Accents localization and globalization software tools will enhance our human translation services nicely and complement our efforts in L&Hs Language Technologies Division, said Gaston Bastiaens, president and CEO of Lernout & Hauspie.
As international markets continue to expand, the demand for non-English products and information will rapidly increase. Companies are going to require sophisticated localization tools to reach new audiences via the Internet and traditional market channels. Our combined offerings will help companies overcome these language barriers, said Todd Oseth, president and CEO of Accent Software International.
Renown futurist Esther Dyson is a director of Accent and the chairman of EDventure Holdings. I invested in Accent Software because of its technology team, not just its technology, she said. Now I am really excited to see them leveraged by L&Hs worldwide presence, technology and marketing and sales expertise. Its a very promising combination.
Accent develops language information technology products for many different media, including software applications, e-mail and web authoring.
For more information, contact Lernout & Hauspie at 781 203 5341, or email@example.com
or Accent Software at 719 576 2610 or firstname.lastname@example.org
. Will Saycons Replace Icons?
Conversa (Conversation Computing Corporation) recently introduced Conversa Web 2.0, an upgrade to its software that lets you surf the Web with your own voice.
With Conversa Web you can speak naturally and the Conversa Web takes the user from hot link to hot link instantaneously. Conversa Web is speaker-independent, so there is no need to train the computer to recognize a users voice.
Conversas proprietary speech engine offers the most accurate speech control yet achieved for personal computers. Also, because Conversa Web allows hands-free Internet browsing, people with physical disabilities, such as carpal tunnel syndrome, can use the Web without discomfort.
All that is required is a multi-media PC with a microphone. To activate any link, just say it as it appears on the screen. Conversa Web lets the user know that the command was understood by temporarily highlighting the link and playing a short audio sound before going to the link. The voice power meter, a thin bar of color located just below the browser window, gives visual feedback as it reacts to the volume of the users voice.
Saycons are a unique feature of the Conversa Web. Similar to icons, saycons are activated through a mouse click, or by simply saying them. Some examples:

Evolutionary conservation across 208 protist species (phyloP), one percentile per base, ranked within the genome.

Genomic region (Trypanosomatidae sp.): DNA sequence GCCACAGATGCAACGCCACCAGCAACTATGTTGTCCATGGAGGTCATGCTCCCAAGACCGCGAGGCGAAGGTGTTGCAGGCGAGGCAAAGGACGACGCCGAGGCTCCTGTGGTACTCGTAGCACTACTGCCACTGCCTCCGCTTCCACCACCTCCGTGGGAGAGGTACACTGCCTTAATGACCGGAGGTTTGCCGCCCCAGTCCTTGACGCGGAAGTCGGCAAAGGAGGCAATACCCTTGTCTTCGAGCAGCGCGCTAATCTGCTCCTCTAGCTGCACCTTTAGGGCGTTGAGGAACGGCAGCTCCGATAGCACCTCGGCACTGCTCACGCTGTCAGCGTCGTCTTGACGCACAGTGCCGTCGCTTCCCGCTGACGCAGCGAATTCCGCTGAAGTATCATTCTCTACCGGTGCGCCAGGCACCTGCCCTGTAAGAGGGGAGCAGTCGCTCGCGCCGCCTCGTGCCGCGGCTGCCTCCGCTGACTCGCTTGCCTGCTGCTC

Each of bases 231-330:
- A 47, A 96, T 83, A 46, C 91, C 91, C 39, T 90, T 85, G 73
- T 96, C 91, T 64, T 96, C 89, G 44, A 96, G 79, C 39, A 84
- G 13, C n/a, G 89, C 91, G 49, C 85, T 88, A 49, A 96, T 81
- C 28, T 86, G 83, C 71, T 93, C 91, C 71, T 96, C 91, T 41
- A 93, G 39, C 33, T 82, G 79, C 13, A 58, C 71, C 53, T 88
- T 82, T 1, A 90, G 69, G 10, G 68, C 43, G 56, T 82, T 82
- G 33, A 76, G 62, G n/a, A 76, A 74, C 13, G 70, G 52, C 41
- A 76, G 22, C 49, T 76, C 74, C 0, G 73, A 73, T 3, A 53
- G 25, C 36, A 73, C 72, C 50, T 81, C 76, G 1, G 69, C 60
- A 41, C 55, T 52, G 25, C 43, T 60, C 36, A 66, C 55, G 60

Go Back 1-3 page(s)
Go Forward 1-3 page(s)
Go to Home Page
Search the Web
Add to Favorites
Print this Page
Conversa Help Me
Conversa Go to Sleep.
Conversa Web listens and responds until told to stop. The user has complete control over the program. The system is compatible with Windows 98. It offers a Take me to link for favorite links, and a type and talk feature which enables users to run other applications manually while simultaneously operating Conversa Web.
Conversational Computing Corp. said recently that the product has already had a high level of acceptance among retailers, including CompUSA, Best Buy, MicroWarehouse, Computer City and Micro Center, as well as many other top 100 retailers throughout North America. The company also noted that Ingram Micro is distributing Conversational Computings voice-enabled software throughout North America.
This high-level of acceptance from the retail channel is a true sign that we have our fingers on the pulse of the industry, said Dan Bovee, director, retail channel sales. We have found that consumers are excited about accomplishing tasks by speaking to a computer, and the channel has consistently seen other voice recognition products fly off the shelves.
Also, the company announced that the Conversa Web 2.0 was named Most Outstanding Desktop Software Product at 1998s Spring Internet World trade show.
For more information, contact Conversa at 8522 154th Ave., NE Redmond, WA 98052 or call 888-487-4373 or on the web at http://www.conversa.com.
New TAPI Board for Compression over Net
Micro-Integration Corp. has announced the recent release of the new multi-channel CTPlus voice/fax board, a robust and powerful 4-port development platform. CTPlus is the first 4-channel voice/fax board to include multi-port hardware-level TrueSpeech voice compression and offer high-quality voice capabilities over low-bandwidth Internet connections.
According to Ed Fisher, Vice President of Development, True-Speech technology uses higher levels of compression to produce smaller, more compact sound files. It makes CTPlus the only multi-channel board that can deliver real-time voice with low latency over low-bandwidth Internet connections, with voice quality levels equal to that provided over a regular telephone line.
CTPlus supports the Microsoft Telephony Applications Programming Interface (TAPI) and works with todays most popular telephony programming tools.
For more information, contact Micro-Integration Corp. One Science Park, Frostburg, MD 21532; 800-832-4526 or on the web at http://www.miworld.com.